August 09, 2002, 10:15 AM — When it comes to writing secure code, less is more. That was the advice passed down by security expert Paul Kocher, president of Cryptography Research Inc., who told the Usenix Security Symposium that more powerful computer systems and increasingly complex code will be a growing cause of insecure networks.
Huge chunks of software such as Microsoft Corp.'s Windows operating systems that have myriad features built in to take advantage of fast processors will perpetually have more flaws than security experts are able to uncover, he said. For this reason, programmers and companies should keep simplicity in mind when writing applications and only build in tools that appeal to 80 percent or more of users.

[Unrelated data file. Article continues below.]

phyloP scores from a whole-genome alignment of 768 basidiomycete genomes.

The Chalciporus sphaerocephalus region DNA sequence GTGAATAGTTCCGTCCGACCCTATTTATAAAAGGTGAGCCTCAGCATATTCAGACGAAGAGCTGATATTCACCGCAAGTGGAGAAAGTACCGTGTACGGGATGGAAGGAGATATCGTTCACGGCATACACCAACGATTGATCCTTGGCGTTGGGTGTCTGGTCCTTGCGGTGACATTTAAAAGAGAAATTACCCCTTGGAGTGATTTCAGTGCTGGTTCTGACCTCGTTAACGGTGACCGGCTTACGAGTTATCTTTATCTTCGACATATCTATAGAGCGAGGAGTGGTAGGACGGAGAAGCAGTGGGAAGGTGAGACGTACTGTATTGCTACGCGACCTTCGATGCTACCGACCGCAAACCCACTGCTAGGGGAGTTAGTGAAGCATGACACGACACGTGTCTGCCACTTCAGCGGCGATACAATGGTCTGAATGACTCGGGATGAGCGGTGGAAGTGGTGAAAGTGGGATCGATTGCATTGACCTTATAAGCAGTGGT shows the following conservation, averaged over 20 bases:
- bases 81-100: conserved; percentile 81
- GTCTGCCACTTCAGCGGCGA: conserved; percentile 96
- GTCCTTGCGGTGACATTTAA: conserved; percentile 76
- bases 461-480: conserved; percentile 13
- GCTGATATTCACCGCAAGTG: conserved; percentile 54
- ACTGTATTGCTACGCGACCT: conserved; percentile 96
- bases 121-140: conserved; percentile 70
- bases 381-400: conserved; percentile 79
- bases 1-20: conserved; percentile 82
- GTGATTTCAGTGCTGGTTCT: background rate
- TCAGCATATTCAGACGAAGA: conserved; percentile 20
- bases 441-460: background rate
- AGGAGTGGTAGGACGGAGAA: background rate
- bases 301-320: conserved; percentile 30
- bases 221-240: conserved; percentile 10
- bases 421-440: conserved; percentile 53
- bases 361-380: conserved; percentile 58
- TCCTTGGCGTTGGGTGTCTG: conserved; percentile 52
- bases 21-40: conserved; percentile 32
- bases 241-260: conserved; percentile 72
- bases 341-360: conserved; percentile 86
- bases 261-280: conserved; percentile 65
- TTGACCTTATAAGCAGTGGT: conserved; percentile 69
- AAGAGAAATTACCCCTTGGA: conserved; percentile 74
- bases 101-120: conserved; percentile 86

"The problem that we have is that we are getting these great performance improvements, which leads to increases in complexity, and I am not getting any smarter," Kocher said. "But it's not just me. I don't think you guys are getting smarter, either." Increasing processor speeds tempt developers to create code that can take advantage of the extra horsepower. This leads to software such as Windows or the Linux operating system growing over time. Every time the number of lines of code is doubled, a company adds four times as many security problems, Kocher said, which makes this trend of bigger, more feature-rich applications daunting to security experts.